I'm going to see my Daddy this weekend. He's a little older now than when this article was written - he's the cute highway patrolman standing on the left. My sister Brenda found this a few months ago in some of our grandmother's things.
By the time I was born, he had left the highway patrol to become a Pasadena policeman, and then left that to work at a chemical plant on the Houston Ship Channel. Policeman back then had to work two or three side jobs to make enough to support a family of five with one on the way. He could make that much and more just working at a chemical plant, plus better benefits and a bowling league.
He has always been that way - doing whatever it takes to care for his family. When he met my mother, she was working as a night waitress to support herself and her young son from her first marriage. Daddy adopted her son, my oldest brother Buster. Even though Buster's birth father came around every once in a while, to Buster, my Daddy was his "real" daddy. Even years later, after Buster was a quadriplegic and Mama and Daddy were divorced (they remarried after just four years apart), we would take Buster to Daddy's apartment to visit. It was pretty comical watching Daddy and my brother-in-law trying to carry Buster's six-foot limp body up the stairs.
Just a few of the other magnificent things Daddy did include...
...when Brenda was about six, she dislocated her hip and had to be in a body cast for months. Daddy homeschooled her before homeschooling was "in."
...he coached my brother Donnie's baseball team and helped start the Deepwater Optimist Club that supported the baseball leagues.
...he let me tag along on errands around town with him. My favorites were the bank where he'd give me pennies to throw in the fountain, and Sears where my first stop was always the snack bar in the middle and I had a hard time deciding between warm, roasted cashews, or chocolate malted balls that were the best I've ever eaten.
...he tried to teach me how to bowl and how to play golf, but I was too stubborn to listen and learn. He persevered in teaching me how to drive, bless his heart. I wasn't a nice student. Even though I gave up trying to learn how to play, I'd go with him to the golf course just to walk around and see the squirrels. He would also drive me and my friends all over Houston to watch our high school basketball games. He took us to the movies (most memorable was "Gone With the Wind" after which Donna threw up buttered popcorn and we all stuck our heads out of the windows of the old Chevrolet to avoid the smell.)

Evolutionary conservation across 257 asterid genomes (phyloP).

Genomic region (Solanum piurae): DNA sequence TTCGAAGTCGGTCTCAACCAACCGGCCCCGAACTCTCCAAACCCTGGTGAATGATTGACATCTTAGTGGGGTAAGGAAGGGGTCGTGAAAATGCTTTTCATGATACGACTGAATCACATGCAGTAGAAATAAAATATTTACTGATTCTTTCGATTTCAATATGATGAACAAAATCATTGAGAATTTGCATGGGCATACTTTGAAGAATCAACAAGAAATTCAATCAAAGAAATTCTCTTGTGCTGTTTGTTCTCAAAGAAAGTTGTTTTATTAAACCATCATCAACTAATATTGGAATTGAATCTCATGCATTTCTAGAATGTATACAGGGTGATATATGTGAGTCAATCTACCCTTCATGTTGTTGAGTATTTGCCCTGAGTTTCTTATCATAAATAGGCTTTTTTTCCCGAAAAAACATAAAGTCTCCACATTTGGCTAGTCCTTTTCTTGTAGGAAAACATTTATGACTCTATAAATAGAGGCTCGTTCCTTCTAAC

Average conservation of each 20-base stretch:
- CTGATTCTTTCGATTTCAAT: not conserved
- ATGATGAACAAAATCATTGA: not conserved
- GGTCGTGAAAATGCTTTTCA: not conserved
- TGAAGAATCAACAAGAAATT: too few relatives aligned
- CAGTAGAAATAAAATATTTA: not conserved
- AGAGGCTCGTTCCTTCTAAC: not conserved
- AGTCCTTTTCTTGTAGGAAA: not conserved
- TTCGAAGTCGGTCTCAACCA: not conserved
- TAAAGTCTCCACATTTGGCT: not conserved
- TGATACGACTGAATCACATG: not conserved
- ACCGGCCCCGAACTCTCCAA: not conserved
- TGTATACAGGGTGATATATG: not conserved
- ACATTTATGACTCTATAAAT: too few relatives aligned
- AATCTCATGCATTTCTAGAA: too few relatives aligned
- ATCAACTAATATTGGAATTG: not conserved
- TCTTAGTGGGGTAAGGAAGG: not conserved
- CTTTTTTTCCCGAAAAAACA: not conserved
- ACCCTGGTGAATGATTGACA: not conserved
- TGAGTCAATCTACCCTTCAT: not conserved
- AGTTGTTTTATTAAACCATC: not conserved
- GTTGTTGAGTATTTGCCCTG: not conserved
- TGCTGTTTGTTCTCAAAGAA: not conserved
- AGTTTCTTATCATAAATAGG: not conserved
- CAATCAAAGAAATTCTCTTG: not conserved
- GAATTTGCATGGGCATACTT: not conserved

...he taught me how to win at ping-pong.
...when I wrecked my brand new car at the end of my senior year of high school (by running into the end of a parked truck!), he never even raised his voice with me, which made me feel even more sorry and ashamed.
...when I tossed aside my scholarship in chemical engineering by dropping out of college and going to work as a welder's helper and then a chemical plant operator, like him, he never voiced disappointment. That's one of the reasons that even to this day I'm taking classes, trying to get my degree. I have to make it up to him. I'm not sure if he'll live long enough to see me graduate, but he knows I haven't given up. At least he got to watch my oldest son walk across the stage to receive his diploma. It's not that I have to do anything to make Mama or Daddy proud. I can see in their eyes when they look at me that all I have to do is exist to make them happy - not just me, but all of us. They would brag about the way I walk or breathe. That's the kind of parents they are. And it feels good.
But that's also why I feel the need to finish what I started, to do what he expected me to do years ago. I know I don't have to do it for him to love me.
I'm grateful I still have my Daddy. I wish I had more than a day to spend with him right now, to just hang out and watch TV. This will be a quick trip to Houston and back in one day, but I don't want to pass up the chance to tell him on Father's day to his face what a wonderful father - Daddy - he is.